Misuse of 911 on the rise in Peel; Mississauga moves forward with plan to grow urban agriculture sector
Peel Democracy Watch is The Pointer’s weekly feature aimed at increasing the public’s awareness and political involvement in the Region of Peel by highlighting key agenda items, motions and decisions.
Environmental Action Committee
City finalizing urban agriculture strategy
With food bank usage on the rise across the city—increasing 167 percent between 2020 and 2021—Mississauga is looking for new ways to implement and motivate community projects that work to grow food within the urban landscape. The strategy, which has been in development since January of last year, looks to expand the City’s community garden program.
“Urban agriculture is also a key way that cities can prepare for and combat climate change,” Mayor Bonnie Crombie states in the report's intro. “This is a critical time for the City to invest in and increase our capacity to not only grow food locally for the environmental benefits, but also for the economic benefits and to improve the health and wellbeing of our residents.”
Read the proposed Urban Agriculture Strategy here.
Shifting to zero emissions vehicles
As part of the Peel Climate Change Partnership, each of the Region’s municipalities is required to follow a number of tasks in order to contribute to Peel’s shared climate goals. One of those is to encourage a shift for residents to zero emission vehicles in order to decrease emissions from the transportation sector. Mississauga is currently working on a strategy to do this. Consultations with the community have shown that while many agree pulling down emissions is good, doing so through ZEVs has its barriers, including cost, lack of charging infrastructure and a lack of trust in the technology. Mississauga’s strategy will look to bridge these gaps, focusing on: expanding access to charging stations; enhancing ZEV education and awareness; enhancing private investments into ZEVs and charging infrastructure; and embedding ZEV infrastructure considerations into the planning process.
The committee presentation can be viewed here.
Business owner warns about impacts of encroaching residential growth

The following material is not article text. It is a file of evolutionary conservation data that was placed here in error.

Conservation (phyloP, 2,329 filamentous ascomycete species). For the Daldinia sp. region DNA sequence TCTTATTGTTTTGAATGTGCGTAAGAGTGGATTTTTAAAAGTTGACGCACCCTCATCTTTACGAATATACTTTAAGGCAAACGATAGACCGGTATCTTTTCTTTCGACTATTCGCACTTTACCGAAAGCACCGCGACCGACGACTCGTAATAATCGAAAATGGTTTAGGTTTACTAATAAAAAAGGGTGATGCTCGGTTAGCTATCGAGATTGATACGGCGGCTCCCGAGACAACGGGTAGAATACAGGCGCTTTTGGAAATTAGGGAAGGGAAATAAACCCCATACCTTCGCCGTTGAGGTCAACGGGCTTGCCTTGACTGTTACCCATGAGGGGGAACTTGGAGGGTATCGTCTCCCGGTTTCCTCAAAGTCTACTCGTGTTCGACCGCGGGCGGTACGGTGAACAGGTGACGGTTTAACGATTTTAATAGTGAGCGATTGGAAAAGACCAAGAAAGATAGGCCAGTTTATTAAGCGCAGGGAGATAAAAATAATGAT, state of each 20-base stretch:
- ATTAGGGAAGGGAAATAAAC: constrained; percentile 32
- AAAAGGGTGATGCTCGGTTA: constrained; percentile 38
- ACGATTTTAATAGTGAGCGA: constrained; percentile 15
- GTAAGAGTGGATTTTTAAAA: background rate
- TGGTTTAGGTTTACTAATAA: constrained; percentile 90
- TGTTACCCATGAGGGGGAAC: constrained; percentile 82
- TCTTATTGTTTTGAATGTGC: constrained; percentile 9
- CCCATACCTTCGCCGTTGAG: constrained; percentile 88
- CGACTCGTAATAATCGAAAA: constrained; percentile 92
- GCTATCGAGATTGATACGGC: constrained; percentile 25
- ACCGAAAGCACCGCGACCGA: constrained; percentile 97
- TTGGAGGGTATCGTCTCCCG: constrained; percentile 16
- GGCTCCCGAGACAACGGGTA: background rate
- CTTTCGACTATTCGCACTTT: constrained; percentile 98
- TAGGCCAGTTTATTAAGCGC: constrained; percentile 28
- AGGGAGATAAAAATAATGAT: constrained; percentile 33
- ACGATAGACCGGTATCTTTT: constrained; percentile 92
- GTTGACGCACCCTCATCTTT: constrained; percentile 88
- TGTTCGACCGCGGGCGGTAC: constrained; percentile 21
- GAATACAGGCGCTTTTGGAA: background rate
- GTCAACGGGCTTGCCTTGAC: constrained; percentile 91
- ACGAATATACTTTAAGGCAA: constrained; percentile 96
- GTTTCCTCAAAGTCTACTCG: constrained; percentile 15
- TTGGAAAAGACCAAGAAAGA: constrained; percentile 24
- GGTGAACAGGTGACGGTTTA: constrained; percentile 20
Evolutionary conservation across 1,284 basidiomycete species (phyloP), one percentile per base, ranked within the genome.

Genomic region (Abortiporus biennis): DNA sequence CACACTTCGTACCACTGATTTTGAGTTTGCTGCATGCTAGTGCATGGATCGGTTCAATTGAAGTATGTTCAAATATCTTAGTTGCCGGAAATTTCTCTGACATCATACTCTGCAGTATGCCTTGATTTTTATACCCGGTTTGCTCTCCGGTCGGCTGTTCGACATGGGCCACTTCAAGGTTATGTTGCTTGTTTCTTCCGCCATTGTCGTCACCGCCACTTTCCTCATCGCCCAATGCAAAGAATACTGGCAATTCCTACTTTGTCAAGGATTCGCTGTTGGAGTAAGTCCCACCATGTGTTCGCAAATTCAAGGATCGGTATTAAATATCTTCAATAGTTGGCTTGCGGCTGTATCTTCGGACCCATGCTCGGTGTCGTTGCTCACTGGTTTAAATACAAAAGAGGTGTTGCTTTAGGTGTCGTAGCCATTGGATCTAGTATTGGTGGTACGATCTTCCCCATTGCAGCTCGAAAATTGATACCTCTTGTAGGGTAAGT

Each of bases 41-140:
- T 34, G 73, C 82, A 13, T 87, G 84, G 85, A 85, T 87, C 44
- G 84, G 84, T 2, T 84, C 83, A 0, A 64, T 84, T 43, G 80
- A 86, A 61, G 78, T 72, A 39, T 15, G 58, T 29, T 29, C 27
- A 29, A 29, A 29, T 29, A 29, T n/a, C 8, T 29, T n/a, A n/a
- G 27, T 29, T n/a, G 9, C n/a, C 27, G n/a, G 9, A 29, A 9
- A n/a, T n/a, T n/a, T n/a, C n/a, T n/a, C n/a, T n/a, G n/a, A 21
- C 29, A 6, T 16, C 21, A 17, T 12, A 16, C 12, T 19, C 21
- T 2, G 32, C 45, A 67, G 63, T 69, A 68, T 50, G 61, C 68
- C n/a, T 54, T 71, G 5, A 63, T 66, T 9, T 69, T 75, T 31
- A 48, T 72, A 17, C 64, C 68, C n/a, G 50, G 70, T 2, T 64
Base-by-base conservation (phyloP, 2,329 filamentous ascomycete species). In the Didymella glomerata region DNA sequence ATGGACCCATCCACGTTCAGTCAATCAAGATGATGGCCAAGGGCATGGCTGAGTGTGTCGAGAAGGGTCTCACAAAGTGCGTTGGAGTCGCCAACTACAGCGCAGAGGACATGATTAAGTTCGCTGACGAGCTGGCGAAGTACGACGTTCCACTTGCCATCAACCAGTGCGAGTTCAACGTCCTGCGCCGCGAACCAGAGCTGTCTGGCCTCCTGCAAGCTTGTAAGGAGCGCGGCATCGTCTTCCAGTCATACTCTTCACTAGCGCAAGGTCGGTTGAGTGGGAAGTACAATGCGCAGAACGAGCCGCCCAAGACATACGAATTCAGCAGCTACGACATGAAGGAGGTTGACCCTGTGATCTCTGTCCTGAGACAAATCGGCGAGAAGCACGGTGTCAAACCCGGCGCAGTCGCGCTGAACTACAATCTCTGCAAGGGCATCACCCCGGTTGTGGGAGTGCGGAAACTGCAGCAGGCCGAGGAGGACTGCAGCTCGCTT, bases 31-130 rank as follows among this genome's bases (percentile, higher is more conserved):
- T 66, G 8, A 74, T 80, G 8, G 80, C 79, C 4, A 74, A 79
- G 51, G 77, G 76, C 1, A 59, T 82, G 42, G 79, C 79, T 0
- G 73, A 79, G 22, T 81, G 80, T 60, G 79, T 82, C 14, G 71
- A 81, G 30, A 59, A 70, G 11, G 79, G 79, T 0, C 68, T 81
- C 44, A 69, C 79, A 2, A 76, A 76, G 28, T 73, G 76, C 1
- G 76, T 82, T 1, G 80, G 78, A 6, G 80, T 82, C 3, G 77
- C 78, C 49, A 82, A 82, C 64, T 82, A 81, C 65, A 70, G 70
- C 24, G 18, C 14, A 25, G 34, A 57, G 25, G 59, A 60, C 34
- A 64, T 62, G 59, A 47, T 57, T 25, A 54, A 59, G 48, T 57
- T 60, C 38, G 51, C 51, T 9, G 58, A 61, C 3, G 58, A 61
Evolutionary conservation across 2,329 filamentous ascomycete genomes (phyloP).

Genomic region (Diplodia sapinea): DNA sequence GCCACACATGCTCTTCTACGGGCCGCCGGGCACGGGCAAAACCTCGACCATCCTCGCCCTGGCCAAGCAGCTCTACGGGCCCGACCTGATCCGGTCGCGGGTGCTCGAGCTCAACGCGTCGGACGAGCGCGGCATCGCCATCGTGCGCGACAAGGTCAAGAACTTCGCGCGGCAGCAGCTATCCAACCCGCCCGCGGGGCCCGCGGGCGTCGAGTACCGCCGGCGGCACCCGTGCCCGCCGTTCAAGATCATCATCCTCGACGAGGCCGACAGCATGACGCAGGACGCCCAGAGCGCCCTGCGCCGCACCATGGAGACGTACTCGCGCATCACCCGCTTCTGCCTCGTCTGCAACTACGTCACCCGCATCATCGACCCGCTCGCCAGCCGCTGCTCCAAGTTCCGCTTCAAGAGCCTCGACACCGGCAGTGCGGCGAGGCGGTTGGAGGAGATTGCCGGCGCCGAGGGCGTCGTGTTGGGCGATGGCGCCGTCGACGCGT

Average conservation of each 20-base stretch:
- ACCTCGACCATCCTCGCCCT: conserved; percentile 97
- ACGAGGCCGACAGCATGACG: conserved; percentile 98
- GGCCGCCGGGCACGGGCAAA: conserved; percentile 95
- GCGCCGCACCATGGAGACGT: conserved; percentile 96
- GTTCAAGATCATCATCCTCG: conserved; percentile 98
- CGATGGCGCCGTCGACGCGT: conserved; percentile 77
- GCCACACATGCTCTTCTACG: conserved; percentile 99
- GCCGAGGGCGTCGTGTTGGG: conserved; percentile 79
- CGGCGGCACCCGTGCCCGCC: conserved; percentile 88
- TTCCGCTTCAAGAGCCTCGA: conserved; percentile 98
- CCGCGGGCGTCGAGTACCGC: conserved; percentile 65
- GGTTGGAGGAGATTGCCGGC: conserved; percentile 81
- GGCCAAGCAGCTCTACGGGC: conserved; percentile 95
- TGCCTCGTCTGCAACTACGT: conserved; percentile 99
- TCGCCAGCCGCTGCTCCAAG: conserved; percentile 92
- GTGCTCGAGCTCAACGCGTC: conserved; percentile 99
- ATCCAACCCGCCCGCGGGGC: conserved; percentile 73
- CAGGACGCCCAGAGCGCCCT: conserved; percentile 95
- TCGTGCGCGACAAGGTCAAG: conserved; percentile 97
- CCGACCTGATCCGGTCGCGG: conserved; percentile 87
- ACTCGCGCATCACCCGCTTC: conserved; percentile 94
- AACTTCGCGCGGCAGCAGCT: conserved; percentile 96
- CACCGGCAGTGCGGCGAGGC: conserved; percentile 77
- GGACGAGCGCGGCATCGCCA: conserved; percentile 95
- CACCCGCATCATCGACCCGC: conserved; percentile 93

The owners of Mother Parker’s are concerned that changes to the employment area surrounding their Stanfield Road business, currently under consideration as part of the Dundas Connects plan, could bring residential homes closer to their operations, creating a significant conflict with noise and traffic.
“Mother Parkers does not oppose other parts of the Dundas corridor from being converted from Employment lands to residential; however, we would suggest this is not appropriate here where the Employment Lands remain functionally and economically viable. That is why we suggest a localized exception to the conversion recommendation,” a lawyer’s letter from the company reads.
The company's concerns illustrate a growing problem as Mississauga, with nowhere left to sprawl, attempts to make the best of the infill opportunities it has left.
Read the full legal letter here.
Planning and Development - Public Meeting
Industrial rezoning application
Residents will have a chance to comment on a request to rezone a portion of land on the northeast corner of Airport Road and Mayfield Road in Caledon. The applicant is looking to build a pair of buildings, combining for nearly 480,000 square feet of industrial space. The proposal is located within the Tullamore settlement area.
Brampton Transit Advisory Committee
Operations update from Brampton Transit GM
According to a presentation from Alex Milojevic, the general manager of Brampton Transit, operations have returned to approximately 90 percent of pre-pandemic service hours, while ridership levels have recovered to 85 percent of what they were before COVID-19. Milojevic will also be providing updates on the City’s efforts surrounding electrification of the transit fleet, senior and summer transit passes and the City’s third transit maintenance facility.
View the full presentation here.
Emergency Management Program Committee
Calls to 911 on the rise, nearly 40 percent not valid emergencies
Emergency call-takers and dispatchers in Peel continue to deal with an overwhelming number of calls to 911 that do not qualify as emergencies, according to a recently released report. Overall, calls to 911 increased 11 percent between 2020 and 2021, with the number of misuse calls (237,631) climbing by six percent, test calls (1,067) increasing 12 percent and hang-up calls (115,609) by two per cent.
“Mobile technology is a contributing factor, as it provides more opportunities for inappropriate 9-1-1 use, such as pocket dialing and short-duration calls,” the report states.
Read the full staff report here.
Preparing for Next General 911
Next General 911 will enhance the ways call-takers and dispatchers receive information from the public, creating the potential for people to send video, or even provide medical records to first responders. Under new provincial guidelines, all 911 service providers must upgrade their existing systems to include these capabilities by 2025.
It’s unclear how much this transition will cost the Region of Peel, which in partnership with Peel Regional Police, manages the operating costs for 911.
Read the full staff report here.
Health System Integration Committee
Improving racialized health inequities in Peel
According to new data from the Region of Peel, cases of COVID-19 among the region’s Black population accounted for 18.5 percent of Peel’s total cases, despite the Black population only accounting for 9.5 percent of the population.
The Region has launched a number of programs in an effort to address this disparity, including the launch of a Black, African and Caribbean (BAC) Communities Vaccine Strategy.
The presentation coming to the committee can be viewed here.
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